In 2017, NCSE’s Science Booster Club program expanded nationally, providing free, engaging educational opportunities to more than 120,000 people in ten states: Iowa, Nebraska, Oklahoma, Virginia, Ohio, West Virginia, Indiana, Maryland, Tennessee, and Texas. Our teacher micro-grant program also went national, with grant opportunities expanding beyond Iowa to all the states where booster clubs are active. Booster club members locally raised and awarded ten micro-grants to teachers in six states. These local fundraising efforts allowed teachers to purchase basic equipment such as scales and thermometers, which their districts could not afford to purchase, to enhance their science education experiences. In all, 3,400 students had enriched science learning experiences because of the impact of the micro-grants.

Those of us who coordinate the science booster clubs are inspired by the number of individuals, supporting organizations and institutions, as well as local businesses that came forward this past year to directly support the science booster clubs in their communities. We’d like to thank everyone who supported our grassroots community events, many of which were in Iowa. My sincere hope is that our work in Iowa will provide a national model for growth and change. As we have seen through the success of our national expansion, that process has already begun.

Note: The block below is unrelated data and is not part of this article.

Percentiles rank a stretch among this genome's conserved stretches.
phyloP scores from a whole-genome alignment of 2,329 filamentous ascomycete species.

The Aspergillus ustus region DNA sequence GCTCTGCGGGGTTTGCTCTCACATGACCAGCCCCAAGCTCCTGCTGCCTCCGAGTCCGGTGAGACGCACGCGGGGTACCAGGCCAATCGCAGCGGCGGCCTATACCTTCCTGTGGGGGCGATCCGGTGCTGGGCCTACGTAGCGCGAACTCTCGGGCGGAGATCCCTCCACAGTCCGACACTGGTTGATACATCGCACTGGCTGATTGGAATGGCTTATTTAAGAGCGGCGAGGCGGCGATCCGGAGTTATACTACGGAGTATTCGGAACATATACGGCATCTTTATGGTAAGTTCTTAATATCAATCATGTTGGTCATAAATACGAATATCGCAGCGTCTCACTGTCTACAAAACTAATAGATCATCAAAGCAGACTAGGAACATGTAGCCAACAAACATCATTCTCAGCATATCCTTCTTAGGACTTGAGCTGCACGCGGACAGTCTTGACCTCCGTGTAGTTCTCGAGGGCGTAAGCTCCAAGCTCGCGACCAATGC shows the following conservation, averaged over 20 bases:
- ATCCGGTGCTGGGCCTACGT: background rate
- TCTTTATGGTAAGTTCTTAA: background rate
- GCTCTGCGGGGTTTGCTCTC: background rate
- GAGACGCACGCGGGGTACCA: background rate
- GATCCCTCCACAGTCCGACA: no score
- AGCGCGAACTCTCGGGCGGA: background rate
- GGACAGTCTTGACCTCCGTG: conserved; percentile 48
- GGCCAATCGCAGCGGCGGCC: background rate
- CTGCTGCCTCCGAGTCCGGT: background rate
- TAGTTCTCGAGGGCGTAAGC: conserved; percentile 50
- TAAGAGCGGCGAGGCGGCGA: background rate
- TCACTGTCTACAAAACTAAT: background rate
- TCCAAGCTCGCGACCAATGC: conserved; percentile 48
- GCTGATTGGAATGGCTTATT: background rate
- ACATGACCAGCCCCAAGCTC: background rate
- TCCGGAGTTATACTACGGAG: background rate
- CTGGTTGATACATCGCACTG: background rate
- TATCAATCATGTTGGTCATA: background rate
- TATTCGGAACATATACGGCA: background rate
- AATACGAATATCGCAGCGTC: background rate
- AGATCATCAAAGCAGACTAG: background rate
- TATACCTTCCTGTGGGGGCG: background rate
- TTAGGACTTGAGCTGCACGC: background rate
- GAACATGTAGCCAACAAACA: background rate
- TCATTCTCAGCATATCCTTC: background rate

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In part 1, I observed that there are two obstacles that might seem to face teachers wanting to use recent extreme weather, like Hurricane Harvey, in teaching about climate change: the complexities and uncertainties involved in attributing specific weather events to global climate change on the one hand, and the tendency of the opponents of teaching climate change to portray those complexities and uncertainties as admissions of ignorance and error.

from the Texas Water Development Board

 

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Extreme weather events are occurring across the country and around the world. Just to name a few recent events in the U.S., 2017 has seen a record swing from drought conditions to the wettest winter in California history; the earliest tornadoes in Massachusetts and Minnesota history; hurricanes Harvey, Irma, and Maria in rapid succession; and record wildfires, again in California. Surely something is screwy, right? 

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The other week I got to see something really amazing: a community where teachers have all the support they need to teach climate change and evolution.

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